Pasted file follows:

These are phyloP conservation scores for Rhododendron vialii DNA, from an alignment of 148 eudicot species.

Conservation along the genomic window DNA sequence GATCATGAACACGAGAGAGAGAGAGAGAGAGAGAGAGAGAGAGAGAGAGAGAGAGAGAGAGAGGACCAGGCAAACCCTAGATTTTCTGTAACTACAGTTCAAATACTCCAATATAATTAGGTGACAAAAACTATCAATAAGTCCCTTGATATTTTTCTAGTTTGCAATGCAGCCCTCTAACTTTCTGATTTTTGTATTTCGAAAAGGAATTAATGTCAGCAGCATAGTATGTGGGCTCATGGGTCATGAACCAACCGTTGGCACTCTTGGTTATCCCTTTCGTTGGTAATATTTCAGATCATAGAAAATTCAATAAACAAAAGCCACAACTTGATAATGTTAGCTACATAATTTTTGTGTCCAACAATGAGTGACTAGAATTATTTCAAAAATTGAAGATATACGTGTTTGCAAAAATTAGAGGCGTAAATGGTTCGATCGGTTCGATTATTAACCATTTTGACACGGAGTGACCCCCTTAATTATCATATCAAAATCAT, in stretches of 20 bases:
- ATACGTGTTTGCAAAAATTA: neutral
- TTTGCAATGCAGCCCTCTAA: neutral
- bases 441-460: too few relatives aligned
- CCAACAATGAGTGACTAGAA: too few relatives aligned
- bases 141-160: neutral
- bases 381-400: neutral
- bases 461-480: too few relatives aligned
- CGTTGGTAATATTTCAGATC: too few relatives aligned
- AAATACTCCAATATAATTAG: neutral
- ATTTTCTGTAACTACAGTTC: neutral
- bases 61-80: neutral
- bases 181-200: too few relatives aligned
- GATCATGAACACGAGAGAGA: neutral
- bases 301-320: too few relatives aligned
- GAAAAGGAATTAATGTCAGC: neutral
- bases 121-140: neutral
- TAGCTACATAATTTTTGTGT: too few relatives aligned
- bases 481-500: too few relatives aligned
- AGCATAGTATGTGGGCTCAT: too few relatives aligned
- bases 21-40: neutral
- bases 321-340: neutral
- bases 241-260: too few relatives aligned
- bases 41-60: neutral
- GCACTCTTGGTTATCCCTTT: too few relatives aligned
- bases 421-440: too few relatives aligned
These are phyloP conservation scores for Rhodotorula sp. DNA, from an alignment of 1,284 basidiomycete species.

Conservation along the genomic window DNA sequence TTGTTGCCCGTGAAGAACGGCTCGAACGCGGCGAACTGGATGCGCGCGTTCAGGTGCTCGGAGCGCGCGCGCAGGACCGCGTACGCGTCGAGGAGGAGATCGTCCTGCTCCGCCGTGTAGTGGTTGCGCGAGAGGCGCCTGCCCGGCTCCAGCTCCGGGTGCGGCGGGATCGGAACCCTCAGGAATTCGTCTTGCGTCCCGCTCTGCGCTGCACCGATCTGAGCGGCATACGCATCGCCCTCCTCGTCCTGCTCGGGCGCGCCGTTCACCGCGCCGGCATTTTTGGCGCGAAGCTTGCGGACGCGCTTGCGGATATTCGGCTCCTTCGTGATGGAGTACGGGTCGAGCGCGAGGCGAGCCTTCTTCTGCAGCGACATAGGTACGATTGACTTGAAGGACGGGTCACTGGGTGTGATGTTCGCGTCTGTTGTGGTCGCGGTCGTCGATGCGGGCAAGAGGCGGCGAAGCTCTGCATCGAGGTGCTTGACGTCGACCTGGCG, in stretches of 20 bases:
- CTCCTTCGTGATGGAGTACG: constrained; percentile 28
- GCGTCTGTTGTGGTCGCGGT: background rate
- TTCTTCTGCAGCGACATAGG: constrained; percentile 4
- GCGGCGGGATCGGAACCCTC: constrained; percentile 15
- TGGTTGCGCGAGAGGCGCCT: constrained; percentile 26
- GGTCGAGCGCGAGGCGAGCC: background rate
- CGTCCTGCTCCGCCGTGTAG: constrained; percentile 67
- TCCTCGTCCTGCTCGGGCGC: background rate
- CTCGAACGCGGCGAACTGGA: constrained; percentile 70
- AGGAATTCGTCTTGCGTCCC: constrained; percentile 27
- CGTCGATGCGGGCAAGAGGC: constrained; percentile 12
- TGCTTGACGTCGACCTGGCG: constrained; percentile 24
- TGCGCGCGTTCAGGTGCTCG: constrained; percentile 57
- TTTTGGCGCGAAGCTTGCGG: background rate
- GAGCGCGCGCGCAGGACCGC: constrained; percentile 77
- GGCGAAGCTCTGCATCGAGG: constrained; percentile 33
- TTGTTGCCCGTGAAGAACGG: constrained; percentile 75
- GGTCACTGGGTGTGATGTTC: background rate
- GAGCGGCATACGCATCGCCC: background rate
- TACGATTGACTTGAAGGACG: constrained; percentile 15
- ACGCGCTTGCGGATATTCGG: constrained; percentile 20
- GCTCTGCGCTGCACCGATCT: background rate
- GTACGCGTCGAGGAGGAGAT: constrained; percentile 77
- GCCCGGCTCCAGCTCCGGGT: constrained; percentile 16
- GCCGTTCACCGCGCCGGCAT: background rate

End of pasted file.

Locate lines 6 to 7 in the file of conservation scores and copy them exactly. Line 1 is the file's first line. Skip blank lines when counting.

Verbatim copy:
- CCAACAATGAGTGACTAGAA: too few relatives aligned
- bases 141-160: neutral